The church was modelled on the Gesù, regarded at the time as the foremost example of Counter-Reformation architecture and, as such, immensely influential architecturally in Catholic Europe.
Foundation of oratoryEdit
Meanwhile, the Oratorians had moved to a nearby house from San Giovanni dei Fiorentini in 1577, by which time part of nave had been completed. However St Philip prefered to stay resident at San Girolamo della Carità, where he had lodged when he had first come to Rome from Florence. He was stubborn about this, until he was ordered by the Pope to move in with his disciples in 1583 and accept his responsibilities as Superior.
As superior, one of the things that he insisted on was that the young noblemen wishing to join the Oratory were to do actual manual work in helping with the church building project. At the time it was a disgrace for a noble to work with his hands, and this was one of the ways that the saint found out which of his disciples had genuine vocations to the life of an Oratorian.
The provision of a proper convent was not high on the list of the saint's priorities. In fact, he was still working out the importance of community life in the new Oratorian charism when the new church was begun. As a result, no work was done on the convent until after the saint's death in 1595 when he left a legacy for the purpose.
Work began in 1629 by Paolo Maruscelli, who managed to finish a nucleus by 1637. Then Borromini took over, and worked here until 1667. He was responsible for the main convent façade to the left of the church and for the two cloister courts behind. Finally, from 1650 to 1660 Camillo Arcucci added a third cloister behind the church by erecting a wing on the Via di Governo Vecchio just west of its junction with Via della Chiesa Nuova.
The resulting large complex, taking up the entire city block, has been little changed since then.
Oratorio as musicEdit
This convent is the source of the musical genre known as the Oratorio, and gave its name to it. The first example of the genre is argued to have been performed at the convent in 1600, the Rappresentatione di Anima, et di Corpo by Emilio de' Cavalieri.
Fitting out the churchEdit
Originally the church had very little decoration, but against St Philip's wishes it was decorated with spectacular frescoes after his death. His original plan was to have only depictions of the Blessed Virgin and scenes from her life, and they were meant to be rather unobtrusive. The rest of the surfaces were to have been whitewashed.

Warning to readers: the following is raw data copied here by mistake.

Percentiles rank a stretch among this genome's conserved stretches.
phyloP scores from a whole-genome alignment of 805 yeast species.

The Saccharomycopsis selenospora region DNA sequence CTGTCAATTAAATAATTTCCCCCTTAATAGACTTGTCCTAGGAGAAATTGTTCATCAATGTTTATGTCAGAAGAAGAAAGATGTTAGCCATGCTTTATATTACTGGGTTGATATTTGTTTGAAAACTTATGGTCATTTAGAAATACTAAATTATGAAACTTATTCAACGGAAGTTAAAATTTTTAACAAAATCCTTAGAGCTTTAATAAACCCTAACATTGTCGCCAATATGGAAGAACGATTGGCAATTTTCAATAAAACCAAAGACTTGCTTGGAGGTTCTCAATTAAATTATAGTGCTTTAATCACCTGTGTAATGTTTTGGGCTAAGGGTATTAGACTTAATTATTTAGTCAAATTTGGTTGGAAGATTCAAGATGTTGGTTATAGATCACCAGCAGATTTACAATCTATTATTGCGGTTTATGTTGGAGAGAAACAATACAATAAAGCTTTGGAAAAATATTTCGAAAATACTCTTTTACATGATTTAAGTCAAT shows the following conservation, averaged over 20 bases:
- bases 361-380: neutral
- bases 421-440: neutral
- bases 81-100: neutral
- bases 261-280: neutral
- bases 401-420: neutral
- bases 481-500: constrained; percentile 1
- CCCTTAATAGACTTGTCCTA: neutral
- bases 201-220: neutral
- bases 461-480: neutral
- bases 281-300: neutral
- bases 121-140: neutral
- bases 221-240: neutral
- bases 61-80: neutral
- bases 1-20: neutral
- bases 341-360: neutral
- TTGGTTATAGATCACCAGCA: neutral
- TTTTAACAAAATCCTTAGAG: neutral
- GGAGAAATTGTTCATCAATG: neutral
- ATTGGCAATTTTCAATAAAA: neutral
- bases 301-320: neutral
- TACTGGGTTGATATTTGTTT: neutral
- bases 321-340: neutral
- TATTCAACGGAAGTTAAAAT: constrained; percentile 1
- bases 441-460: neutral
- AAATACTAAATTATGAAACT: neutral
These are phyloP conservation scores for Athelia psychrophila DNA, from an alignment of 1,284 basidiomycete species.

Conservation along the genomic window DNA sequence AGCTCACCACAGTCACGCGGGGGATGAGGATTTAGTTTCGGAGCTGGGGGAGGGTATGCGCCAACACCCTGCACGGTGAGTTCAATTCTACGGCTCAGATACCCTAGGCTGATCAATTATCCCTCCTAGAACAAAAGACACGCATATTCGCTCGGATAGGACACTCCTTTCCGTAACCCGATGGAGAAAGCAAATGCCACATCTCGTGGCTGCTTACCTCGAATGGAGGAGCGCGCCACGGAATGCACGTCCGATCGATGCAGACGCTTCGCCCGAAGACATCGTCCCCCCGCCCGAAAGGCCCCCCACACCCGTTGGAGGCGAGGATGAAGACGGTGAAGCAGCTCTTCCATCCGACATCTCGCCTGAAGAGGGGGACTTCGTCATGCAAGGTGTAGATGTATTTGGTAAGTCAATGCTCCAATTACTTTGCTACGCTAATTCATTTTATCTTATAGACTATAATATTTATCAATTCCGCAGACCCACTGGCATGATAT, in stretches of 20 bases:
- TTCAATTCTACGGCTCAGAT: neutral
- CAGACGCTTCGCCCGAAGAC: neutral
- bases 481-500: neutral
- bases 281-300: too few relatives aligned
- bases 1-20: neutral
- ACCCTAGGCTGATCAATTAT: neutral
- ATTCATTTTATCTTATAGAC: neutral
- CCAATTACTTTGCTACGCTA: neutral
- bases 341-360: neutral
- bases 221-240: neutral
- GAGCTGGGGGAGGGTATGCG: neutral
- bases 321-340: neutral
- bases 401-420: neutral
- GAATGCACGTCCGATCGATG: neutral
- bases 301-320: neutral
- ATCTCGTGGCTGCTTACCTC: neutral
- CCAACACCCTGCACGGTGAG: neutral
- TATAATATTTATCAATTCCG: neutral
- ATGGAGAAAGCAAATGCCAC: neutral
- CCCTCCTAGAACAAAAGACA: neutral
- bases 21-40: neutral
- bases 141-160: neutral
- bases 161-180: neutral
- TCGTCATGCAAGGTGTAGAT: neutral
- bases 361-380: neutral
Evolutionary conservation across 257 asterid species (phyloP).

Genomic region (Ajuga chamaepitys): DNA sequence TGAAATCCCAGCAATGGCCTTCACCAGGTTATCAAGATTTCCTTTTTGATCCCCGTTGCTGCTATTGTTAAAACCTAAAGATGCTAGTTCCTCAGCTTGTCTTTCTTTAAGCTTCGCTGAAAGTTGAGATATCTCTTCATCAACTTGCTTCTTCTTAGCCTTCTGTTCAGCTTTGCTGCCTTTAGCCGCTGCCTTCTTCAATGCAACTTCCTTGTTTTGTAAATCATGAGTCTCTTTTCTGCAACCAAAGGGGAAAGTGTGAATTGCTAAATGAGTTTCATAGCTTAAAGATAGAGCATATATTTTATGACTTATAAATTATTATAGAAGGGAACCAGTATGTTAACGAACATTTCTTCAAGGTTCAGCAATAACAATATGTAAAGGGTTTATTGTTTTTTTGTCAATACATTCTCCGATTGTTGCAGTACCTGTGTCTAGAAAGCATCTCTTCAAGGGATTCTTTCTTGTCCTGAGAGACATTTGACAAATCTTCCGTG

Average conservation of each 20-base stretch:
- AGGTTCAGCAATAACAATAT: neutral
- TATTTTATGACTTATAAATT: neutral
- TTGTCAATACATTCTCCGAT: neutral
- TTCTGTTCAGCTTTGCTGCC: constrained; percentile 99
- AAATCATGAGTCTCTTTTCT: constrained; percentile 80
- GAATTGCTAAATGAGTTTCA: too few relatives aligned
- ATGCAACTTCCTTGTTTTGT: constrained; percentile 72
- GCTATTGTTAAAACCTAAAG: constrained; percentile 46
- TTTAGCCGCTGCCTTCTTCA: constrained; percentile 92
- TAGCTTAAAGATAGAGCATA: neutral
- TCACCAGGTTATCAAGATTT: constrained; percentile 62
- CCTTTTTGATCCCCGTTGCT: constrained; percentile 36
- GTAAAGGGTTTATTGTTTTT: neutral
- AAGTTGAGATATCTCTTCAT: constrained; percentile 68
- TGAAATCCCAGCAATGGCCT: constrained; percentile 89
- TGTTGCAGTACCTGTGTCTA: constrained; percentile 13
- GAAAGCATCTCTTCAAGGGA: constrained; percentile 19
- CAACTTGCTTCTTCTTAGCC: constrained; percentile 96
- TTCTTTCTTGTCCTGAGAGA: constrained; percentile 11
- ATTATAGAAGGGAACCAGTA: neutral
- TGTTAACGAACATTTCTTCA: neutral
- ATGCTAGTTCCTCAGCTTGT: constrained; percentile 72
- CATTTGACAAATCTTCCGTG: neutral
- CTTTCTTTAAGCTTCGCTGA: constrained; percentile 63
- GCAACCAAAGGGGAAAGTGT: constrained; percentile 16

A painting of the church as it was when new can be seen in the Vatican Pinacoteca, by Andrea Sacchi and entitled The Interior of Santa Maria in Vallicella during the Festivities of 13 March 1602. It depicts the church as it looked when St Philip Neri was canonized.
Famously, the Oratorians commissioned Rubens in 1606 to paint three pictures for the sanctuary. He delivered in 1608, then went home to Antwerp. Amazingly, they are still here and not in some gallery.
The side chapels were made available to wealthy families. They were given a letter of concession, and were then expected to decorate and maintain the chapel. This is common in many churches in Rome (consider the family chapels in Santa Maria Maggiore and Santa Maria del Popolo), but this is a rare example of the process being planned from the start. Memorial plaques in the chapels name the families. It is obvious from the state of certain chapels that some families fell behind on maintenance.
The ten nave side chapels are decorated with a cycle of scenes from the life of Our Lady, conforming to St Philip's request. Some of them, such as Federico Barocci's Visitation, were commissioned by the saint himself. The dedications of these chapels are according to a scheme, drawn up by the saint, which allows visitors to meditate on each episode in the order that they occurred. In other words, the patrons were not allowed to choose their own dedications which was standard practice elsewhere.
The parish was suppressed in 1622, in order that the Oratorians could concentrate on a wider apostolate among the people of the city as a whole. Their large new church was designed primarily as a preaching-hall, and it fulfilled this function for almost the next three hundred years.
The Oratorians fell on hard times in the 19th century, and in the latter part of that century the church was in serious disrepair. The problem became especially acute after 1870, when the convent was sequestered by the Italian government and the Oratorians were left with only a few rooms. The complex was then turned into a law court, a function it performed for the next fifty years.
Before the 1880's the church was on a piazza surrounded by a little grid of side streets, and was not easy to find. However, then the new trunk road from Piazza Venezia to the Vatican, Corso Vittorio Emanuele II, was built and this massively raised the church's civic profile.
In 1905 it was decided that the local parish church of San Tommaso in Parione was too small for its parish, so the Chiesa Nuova was made the parish church instead. The parish remains in the charge of the Oratorians.